Residents of eight villages surrounding the Kilimanjaro International Airport are up in arms against what they describe to be proposed move by local authorities to have them evicted from their customary land.
Speaking during a public gathering, the villagers insist that they have legal title deeds to prove their rightful residence in the area.
“We have been living on this land long before Tanganyika’s independence and years before the airport was constructed,” they explained.
One of the village representatives, Jakobo Palangyo, points out that all villages have legal; title deeds, there are officially registered schools, officially recognized houses of worship and business entities, it is thus a crime to try and take land away from them.
“We are prepared to travel all the way to Dar-es-Salaam and lodge our grievances and complaints to President Samia Suluhu Hassan,” he stated.
The villages currently at loggerheads with the management of Kilimanjaro Airport include, Sanya Station, Mtakuja, Tindigani, Chemka, Majengo, Malula and Samaria.
Between them, the villages are home to more than 2000 residents.
Some of the residents keep livestock and they own more than 100,000 livestock.
The villages also have 18 Primary and Secondary Schools, Business properties, Dispensaries, Churches and Mosque all of which could face demolition if authorities launch operations against the helpless people.
Another resident, Elia Mollel, says the exercise to erect beacons around their rightful lands is uncalled for and appealed to higher authorities to halt the process.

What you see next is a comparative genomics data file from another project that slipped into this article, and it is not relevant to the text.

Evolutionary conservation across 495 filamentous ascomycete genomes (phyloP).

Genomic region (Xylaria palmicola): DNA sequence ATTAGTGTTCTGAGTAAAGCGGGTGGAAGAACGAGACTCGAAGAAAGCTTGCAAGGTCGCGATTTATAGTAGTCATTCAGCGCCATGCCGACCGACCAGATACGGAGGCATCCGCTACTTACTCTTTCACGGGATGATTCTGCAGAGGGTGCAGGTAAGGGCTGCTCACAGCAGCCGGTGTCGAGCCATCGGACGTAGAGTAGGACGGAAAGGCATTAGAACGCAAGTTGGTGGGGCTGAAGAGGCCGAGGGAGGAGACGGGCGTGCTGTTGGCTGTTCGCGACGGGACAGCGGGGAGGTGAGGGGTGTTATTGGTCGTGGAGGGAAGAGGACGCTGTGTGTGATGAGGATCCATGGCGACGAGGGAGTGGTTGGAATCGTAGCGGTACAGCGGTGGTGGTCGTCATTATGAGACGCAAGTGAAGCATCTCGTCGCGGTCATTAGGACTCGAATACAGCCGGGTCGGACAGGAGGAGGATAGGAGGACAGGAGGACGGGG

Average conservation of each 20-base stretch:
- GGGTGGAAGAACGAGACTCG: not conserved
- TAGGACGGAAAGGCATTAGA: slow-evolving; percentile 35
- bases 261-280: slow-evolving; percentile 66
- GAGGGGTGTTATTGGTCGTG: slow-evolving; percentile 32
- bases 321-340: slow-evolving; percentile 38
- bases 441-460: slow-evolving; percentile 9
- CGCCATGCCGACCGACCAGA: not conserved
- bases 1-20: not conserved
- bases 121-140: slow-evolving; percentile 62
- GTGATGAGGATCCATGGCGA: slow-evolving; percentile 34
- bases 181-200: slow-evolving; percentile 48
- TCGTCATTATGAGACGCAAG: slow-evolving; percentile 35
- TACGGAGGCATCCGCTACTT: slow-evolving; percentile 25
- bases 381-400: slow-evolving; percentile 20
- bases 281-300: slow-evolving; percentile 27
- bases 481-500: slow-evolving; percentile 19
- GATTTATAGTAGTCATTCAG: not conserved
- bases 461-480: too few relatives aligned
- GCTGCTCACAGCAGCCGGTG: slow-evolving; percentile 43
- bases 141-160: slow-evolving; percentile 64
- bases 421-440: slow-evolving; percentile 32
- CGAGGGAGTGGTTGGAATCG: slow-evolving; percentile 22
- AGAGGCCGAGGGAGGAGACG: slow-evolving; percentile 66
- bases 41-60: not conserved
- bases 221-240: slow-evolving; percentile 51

But are the villagers really being evicted from their land?
The Kilimanjaro Regional Commissioner, Nurdin Babu who recently visited the area declared that the government was planning to survey the area and plots surrounding the airport.
Babu said the exercise will culminate with planting of beacons to demarcate the precinct so as to be certain which parts belong to the people and what lies within the Airport authority.
The exercise to that effect was to be executed on November 11, 2022.
The local residents fear that the move targets to remove their homes from the area. They argue that they have been living in the precinct since time in memorial and that the airport found them there.
Other than owning the place, the residents claim that it was actually their fathers and grandfathers are the ones who donated land to the government for the construction of the country’s second largest air terminal.
Currently running under the management of Kilimanjaro Airports Development Company (KADCO), the terminal, popularly known as KIA was inaugurated in December 1971.
The airport stands at exact center between Arusha and Kilimanjaro Regions. Part of its real estate also falls onto Manyara Region.
The official opening of Kilimanjaro International Airport was graced by the then Tanzanian President, Julius Kambarage Nyerere.
Kilimanjaro International Airport (KIA) was built in 1971 to mark the tenth anniversary of the country’s Independence.